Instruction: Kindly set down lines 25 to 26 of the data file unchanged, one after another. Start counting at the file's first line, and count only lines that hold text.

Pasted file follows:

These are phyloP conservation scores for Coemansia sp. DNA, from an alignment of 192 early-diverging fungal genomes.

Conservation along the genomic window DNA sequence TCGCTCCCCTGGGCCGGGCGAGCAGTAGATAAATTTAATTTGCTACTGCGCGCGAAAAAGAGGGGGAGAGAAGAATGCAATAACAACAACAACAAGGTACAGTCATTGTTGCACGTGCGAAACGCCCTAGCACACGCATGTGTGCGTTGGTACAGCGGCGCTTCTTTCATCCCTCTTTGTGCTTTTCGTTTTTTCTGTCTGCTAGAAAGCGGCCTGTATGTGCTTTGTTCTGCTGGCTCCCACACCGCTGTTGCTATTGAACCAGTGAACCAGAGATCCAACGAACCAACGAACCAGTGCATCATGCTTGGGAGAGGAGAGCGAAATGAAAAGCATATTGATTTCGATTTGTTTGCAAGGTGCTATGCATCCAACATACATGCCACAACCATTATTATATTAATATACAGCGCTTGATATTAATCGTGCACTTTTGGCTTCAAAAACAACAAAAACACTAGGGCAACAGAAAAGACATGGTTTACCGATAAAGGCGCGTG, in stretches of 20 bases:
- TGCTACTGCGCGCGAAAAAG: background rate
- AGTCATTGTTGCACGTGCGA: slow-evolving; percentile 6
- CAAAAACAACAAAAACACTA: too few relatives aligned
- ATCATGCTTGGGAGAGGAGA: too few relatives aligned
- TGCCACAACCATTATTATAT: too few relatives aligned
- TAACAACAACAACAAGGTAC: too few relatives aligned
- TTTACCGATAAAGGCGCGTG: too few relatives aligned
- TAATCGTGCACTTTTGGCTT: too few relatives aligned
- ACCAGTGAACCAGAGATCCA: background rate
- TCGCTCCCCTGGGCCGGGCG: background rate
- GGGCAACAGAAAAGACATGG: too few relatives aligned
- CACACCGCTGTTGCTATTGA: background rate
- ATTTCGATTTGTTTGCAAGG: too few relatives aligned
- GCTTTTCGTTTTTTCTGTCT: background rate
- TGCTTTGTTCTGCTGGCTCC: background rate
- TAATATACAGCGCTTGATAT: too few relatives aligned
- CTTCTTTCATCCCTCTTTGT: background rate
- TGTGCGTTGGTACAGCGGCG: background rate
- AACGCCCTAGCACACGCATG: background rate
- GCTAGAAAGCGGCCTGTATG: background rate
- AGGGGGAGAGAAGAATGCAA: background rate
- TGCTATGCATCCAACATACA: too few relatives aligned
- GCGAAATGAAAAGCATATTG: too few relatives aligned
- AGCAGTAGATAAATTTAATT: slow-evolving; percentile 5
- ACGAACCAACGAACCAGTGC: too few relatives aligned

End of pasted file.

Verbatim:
- GCGAAATGAAAAGCATATTG: too few relatives aligned
- AGCAGTAGATAAATTTAATT: slow-evolving; percentile 5